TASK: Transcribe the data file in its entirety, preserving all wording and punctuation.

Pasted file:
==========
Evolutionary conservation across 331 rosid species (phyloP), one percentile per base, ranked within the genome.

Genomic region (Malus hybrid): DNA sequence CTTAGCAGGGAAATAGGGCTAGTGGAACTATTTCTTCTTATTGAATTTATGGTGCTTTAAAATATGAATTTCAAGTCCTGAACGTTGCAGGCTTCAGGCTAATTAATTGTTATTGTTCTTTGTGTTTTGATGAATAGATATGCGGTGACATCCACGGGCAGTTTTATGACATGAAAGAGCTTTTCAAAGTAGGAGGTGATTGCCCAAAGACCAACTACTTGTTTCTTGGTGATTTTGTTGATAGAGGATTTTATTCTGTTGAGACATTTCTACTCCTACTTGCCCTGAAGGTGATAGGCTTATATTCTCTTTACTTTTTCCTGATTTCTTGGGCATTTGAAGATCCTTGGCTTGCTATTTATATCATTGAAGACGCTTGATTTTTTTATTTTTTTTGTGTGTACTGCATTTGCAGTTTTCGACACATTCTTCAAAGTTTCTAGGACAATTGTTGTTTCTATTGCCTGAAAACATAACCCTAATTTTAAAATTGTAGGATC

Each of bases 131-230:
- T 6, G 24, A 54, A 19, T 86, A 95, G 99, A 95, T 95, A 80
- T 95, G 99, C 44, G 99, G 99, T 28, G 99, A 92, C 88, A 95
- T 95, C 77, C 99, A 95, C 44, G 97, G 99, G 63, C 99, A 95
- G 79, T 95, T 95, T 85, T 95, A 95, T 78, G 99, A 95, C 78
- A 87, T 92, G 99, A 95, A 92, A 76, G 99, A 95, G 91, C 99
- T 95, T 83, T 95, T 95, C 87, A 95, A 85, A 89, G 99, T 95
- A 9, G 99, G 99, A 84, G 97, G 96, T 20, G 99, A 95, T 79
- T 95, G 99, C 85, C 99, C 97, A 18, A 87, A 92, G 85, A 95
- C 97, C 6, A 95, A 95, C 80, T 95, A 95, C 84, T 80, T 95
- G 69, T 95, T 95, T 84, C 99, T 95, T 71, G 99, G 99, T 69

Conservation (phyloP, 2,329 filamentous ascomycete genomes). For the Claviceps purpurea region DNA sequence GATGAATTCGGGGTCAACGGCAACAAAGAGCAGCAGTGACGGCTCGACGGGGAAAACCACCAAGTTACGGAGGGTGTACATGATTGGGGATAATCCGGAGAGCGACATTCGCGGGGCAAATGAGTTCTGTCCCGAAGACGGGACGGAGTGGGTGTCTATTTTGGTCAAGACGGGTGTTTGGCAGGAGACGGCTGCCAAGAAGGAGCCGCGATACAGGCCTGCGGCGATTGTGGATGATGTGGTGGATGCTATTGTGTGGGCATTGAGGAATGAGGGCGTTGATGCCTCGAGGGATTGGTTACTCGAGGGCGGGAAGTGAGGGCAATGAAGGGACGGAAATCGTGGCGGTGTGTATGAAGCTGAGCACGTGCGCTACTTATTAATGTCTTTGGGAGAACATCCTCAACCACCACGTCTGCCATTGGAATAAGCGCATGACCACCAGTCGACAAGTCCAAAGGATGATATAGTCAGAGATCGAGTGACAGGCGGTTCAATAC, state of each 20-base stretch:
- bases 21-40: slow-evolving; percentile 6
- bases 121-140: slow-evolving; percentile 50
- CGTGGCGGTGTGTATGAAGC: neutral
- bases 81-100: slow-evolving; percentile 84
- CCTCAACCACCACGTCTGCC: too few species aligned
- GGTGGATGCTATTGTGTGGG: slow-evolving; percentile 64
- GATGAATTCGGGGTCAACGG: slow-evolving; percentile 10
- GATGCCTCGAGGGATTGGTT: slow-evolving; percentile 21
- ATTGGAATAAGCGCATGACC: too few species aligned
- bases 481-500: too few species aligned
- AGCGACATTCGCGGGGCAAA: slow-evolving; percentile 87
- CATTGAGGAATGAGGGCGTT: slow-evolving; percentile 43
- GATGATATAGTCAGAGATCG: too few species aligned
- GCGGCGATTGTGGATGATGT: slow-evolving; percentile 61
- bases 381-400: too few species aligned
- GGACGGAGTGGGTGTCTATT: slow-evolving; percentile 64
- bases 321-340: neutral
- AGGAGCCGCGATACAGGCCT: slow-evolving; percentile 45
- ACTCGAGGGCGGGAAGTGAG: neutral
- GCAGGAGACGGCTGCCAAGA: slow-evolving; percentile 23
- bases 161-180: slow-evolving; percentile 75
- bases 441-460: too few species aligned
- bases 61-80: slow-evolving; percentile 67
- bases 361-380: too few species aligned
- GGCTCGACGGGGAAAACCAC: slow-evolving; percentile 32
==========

Evolutionary conservation across 331 rosid species (phyloP), one percentile per base, ranked within the genome.

Genomic region (Malus hybrid): DNA sequence CTTAGCAGGGAAATAGGGCTAGTGGAACTATTTCTTCTTATTGAATTTATGGTGCTTTAAAATATGAATTTCAAGTCCTGAACGTTGCAGGCTTCAGGCTAATTAATTGTTATTGTTCTTTGTGTTTTGATGAATAGATATGCGGTGACATCCACGGGCAGTTTTATGACATGAAAGAGCTTTTCAAAGTAGGAGGTGATTGCCCAAAGACCAACTACTTGTTTCTTGGTGATTTTGTTGATAGAGGATTTTATTCTGTTGAGACATTTCTACTCCTACTTGCCCTGAAGGTGATAGGCTTATATTCTCTTTACTTTTTCCTGATTTCTTGGGCATTTGAAGATCCTTGGCTTGCTATTTATATCATTGAAGACGCTTGATTTTTTTATTTTTTTTGTGTGTACTGCATTTGCAGTTTTCGACACATTCTTCAAAGTTTCTAGGACAATTGTTGTTTCTATTGCCTGAAAACATAACCCTAATTTTAAAATTGTAGGATC

Each of bases 131-230:
- T 6, G 24, A 54, A 19, T 86, A 95, G 99, A 95, T 95, A 80
- T 95, G 99, C 44, G 99, G 99, T 28, G 99, A 92, C 88, A 95
- T 95, C 77, C 99, A 95, C 44, G 97, G 99, G 63, C 99, A 95
- G 79, T 95, T 95, T 85, T 95, A 95, T 78, G 99, A 95, C 78
- A 87, T 92, G 99, A 95, A 92, A 76, G 99, A 95, G 91, C 99
- T 95, T 83, T 95, T 95, C 87, A 95, A 85, A 89, G 99, T 95
- A 9, G 99, G 99, A 84, G 97, G 96, T 20, G 99, A 95, T 79
- T 95, G 99, C 85, C 99, C 97, A 18, A 87, A 92, G 85, A 95
- C 97, C 6, A 95, A 95, C 80, T 95, A 95, C 84, T 80, T 95
- G 69, T 95, T 95, T 84, C 99, T 95, T 71, G 99, G 99, T 69

Conservation (phyloP, 2,329 filamentous ascomycete genomes). For the Claviceps purpurea region DNA sequence GATGAATTCGGGGTCAACGGCAACAAAGAGCAGCAGTGACGGCTCGACGGGGAAAACCACCAAGTTACGGAGGGTGTACATGATTGGGGATAATCCGGAGAGCGACATTCGCGGGGCAAATGAGTTCTGTCCCGAAGACGGGACGGAGTGGGTGTCTATTTTGGTCAAGACGGGTGTTTGGCAGGAGACGGCTGCCAAGAAGGAGCCGCGATACAGGCCTGCGGCGATTGTGGATGATGTGGTGGATGCTATTGTGTGGGCATTGAGGAATGAGGGCGTTGATGCCTCGAGGGATTGGTTACTCGAGGGCGGGAAGTGAGGGCAATGAAGGGACGGAAATCGTGGCGGTGTGTATGAAGCTGAGCACGTGCGCTACTTATTAATGTCTTTGGGAGAACATCCTCAACCACCACGTCTGCCATTGGAATAAGCGCATGACCACCAGTCGACAAGTCCAAAGGATGATATAGTCAGAGATCGAGTGACAGGCGGTTCAATAC, state of each 20-base stretch:
- bases 21-40: slow-evolving; percentile 6
- bases 121-140: slow-evolving; percentile 50
- CGTGGCGGTGTGTATGAAGC: neutral
- bases 81-100: slow-evolving; percentile 84
- CCTCAACCACCACGTCTGCC: too few species aligned
- GGTGGATGCTATTGTGTGGG: slow-evolving; percentile 64
- GATGAATTCGGGGTCAACGG: slow-evolving; percentile 10
- GATGCCTCGAGGGATTGGTT: slow-evolving; percentile 21
- ATTGGAATAAGCGCATGACC: too few species aligned
- bases 481-500: too few species aligned
- AGCGACATTCGCGGGGCAAA: slow-evolving; percentile 87
- CATTGAGGAATGAGGGCGTT: slow-evolving; percentile 43
- GATGATATAGTCAGAGATCG: too few species aligned
- GCGGCGATTGTGGATGATGT: slow-evolving; percentile 61
- bases 381-400: too few species aligned
- GGACGGAGTGGGTGTCTATT: slow-evolving; percentile 64
- bases 321-340: neutral
- AGGAGCCGCGATACAGGCCT: slow-evolving; percentile 45
- ACTCGAGGGCGGGAAGTGAG: neutral
- GCAGGAGACGGCTGCCAAGA: slow-evolving; percentile 23
- bases 161-180: slow-evolving; percentile 75
- bases 441-460: too few species aligned
- bases 61-80: slow-evolving; percentile 67
- bases 361-380: too few species aligned
- GGCTCGACGGGGAAAACCAC: slow-evolving; percentile 32